The US Department of Commerce is imposing tariffs of 30 percent (and as high at 249.6 percent) on Chinese manufacturers of solar panels who want to import them into the US. The move apparently follows complaints from the Coalition for American Solar Manufacturing (CASM) that Chinese manufacturers are dumping panels at below-market prices into the US — due in part of subsidies they receive from the Chinese government. The tariffs are preliminary but will take effect immediately, but whether they will become permanent will depend on further investigation from the International Trade Commission and possible appeals from the affected companies.

Reactions to the tariffs were mixed. SolarWorld — a US-based (but German-owned) manufacturer of solar panels and the main company from CASM speaking out on the issue — was obviously in support of the decision. However, in the short term the move will likely raise the cost of solar panels in the US, which has some in the larger solar industry concerned. The Coalition for Affordable Solar Energy (CASE), another group that represents the Chinese manufacturers and American installers, said that the "decision will increase solar electricity prices in the U.S. precisely at the moment solar power is becoming competitive with fossil fuel generated electricity."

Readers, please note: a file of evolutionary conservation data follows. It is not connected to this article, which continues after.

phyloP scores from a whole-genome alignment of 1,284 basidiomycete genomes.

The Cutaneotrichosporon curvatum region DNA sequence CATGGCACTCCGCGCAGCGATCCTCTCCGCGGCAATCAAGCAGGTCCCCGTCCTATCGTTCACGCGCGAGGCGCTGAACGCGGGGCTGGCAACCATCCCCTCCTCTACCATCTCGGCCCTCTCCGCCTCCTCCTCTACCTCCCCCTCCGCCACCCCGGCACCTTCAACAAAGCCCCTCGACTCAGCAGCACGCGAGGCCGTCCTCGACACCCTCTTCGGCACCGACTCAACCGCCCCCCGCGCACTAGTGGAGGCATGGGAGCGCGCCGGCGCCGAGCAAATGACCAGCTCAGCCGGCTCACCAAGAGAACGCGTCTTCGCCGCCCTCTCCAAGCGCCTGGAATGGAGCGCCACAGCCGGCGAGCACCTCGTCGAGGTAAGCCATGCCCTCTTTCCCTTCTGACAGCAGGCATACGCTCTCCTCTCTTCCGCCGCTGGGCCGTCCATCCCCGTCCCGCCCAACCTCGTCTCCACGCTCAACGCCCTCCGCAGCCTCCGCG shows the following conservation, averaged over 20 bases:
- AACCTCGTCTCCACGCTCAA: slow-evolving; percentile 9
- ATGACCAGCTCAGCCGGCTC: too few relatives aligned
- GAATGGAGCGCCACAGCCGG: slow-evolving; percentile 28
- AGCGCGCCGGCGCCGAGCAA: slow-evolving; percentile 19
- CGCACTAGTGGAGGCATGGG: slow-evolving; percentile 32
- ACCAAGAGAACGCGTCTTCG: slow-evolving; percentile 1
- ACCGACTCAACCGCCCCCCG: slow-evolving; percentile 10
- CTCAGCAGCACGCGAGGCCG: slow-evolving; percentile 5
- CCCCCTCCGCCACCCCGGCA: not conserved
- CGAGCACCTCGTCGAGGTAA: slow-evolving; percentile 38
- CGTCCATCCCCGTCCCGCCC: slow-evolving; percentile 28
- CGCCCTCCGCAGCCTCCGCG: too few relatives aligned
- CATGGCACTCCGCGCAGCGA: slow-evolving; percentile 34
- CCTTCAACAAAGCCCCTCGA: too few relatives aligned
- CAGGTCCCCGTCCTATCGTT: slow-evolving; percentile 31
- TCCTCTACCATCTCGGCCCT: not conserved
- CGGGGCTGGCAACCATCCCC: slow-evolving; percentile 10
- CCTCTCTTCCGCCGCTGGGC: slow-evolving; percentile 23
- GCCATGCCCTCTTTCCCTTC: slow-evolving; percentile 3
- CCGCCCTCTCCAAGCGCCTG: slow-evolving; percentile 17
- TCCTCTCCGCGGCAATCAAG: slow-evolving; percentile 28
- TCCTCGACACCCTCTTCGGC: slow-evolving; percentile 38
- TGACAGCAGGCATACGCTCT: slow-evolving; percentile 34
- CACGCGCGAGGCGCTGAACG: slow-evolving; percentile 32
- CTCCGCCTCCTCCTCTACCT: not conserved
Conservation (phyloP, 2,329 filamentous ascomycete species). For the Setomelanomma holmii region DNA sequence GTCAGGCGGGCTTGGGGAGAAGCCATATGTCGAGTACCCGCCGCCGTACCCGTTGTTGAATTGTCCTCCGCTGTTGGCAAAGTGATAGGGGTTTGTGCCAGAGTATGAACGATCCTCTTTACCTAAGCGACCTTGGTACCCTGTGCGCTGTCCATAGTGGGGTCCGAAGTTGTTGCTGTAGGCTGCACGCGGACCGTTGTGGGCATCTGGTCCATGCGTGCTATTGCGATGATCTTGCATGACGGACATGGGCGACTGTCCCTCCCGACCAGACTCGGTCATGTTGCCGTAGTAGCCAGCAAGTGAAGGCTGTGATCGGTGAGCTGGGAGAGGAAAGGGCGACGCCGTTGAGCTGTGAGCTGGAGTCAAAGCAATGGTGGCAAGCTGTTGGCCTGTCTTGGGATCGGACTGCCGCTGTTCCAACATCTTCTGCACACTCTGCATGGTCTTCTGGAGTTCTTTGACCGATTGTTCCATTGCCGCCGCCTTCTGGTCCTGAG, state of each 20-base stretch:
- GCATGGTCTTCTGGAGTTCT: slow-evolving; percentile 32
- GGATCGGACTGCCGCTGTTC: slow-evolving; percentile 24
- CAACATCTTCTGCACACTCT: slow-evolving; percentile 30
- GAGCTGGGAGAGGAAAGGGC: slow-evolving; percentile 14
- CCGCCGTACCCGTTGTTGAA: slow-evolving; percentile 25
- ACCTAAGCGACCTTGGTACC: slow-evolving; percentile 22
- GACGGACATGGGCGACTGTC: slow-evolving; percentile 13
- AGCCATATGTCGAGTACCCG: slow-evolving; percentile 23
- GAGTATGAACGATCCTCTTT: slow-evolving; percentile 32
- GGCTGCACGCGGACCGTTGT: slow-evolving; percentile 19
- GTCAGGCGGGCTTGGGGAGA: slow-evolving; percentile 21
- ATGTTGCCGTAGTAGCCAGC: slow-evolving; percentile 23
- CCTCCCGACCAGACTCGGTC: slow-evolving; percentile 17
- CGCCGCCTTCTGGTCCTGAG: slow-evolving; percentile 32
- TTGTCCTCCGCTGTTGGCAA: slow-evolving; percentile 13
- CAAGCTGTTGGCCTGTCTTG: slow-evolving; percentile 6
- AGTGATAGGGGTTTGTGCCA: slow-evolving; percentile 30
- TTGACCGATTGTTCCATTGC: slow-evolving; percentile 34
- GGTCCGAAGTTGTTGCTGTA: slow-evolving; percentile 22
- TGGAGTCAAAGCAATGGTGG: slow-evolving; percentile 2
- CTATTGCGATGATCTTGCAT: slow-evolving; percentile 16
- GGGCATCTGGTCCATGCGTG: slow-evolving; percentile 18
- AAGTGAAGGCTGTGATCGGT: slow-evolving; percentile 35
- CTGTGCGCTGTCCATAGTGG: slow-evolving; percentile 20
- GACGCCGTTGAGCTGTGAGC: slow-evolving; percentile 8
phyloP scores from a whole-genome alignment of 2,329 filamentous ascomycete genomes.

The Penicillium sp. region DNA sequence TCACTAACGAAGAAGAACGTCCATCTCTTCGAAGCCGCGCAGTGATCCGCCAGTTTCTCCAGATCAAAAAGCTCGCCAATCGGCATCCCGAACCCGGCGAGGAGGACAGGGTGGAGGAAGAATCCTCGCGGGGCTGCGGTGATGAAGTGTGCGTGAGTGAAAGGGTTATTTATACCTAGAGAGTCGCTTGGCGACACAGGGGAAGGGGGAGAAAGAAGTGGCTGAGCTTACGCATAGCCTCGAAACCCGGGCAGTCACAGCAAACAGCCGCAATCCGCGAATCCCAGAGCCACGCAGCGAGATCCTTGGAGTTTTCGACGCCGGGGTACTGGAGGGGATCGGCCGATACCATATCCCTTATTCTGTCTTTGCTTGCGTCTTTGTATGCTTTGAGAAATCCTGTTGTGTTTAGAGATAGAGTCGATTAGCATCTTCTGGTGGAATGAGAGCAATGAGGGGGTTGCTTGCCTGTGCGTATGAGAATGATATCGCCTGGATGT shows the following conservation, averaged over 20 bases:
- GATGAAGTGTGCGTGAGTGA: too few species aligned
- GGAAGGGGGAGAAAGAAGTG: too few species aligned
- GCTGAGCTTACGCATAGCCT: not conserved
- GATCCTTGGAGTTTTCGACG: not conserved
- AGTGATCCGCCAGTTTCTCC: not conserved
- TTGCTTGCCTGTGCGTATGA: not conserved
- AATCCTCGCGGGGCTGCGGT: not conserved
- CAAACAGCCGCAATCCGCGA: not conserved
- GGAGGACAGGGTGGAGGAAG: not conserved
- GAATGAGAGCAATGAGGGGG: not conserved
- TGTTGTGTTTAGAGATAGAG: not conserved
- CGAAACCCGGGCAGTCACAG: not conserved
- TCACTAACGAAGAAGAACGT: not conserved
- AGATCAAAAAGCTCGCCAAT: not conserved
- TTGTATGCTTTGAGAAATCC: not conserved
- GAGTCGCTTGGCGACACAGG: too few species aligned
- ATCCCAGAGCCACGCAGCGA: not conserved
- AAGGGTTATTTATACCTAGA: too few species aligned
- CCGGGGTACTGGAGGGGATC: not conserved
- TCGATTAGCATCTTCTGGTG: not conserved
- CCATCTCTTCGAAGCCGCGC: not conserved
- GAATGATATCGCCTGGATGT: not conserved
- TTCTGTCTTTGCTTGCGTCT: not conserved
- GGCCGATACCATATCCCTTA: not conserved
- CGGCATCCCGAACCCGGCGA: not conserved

A more neutral party, the Solar Energy Industries Association (SEIA) trade group, hasn't taken an official stance on the issue other than to say it hopes for more negotiations soon. Presumably those negotiations will go along hand-in-hand with the investigations, so you can expect more debate (and probably more statements from coalitions and associations) until the final decision is made sometime in October or November.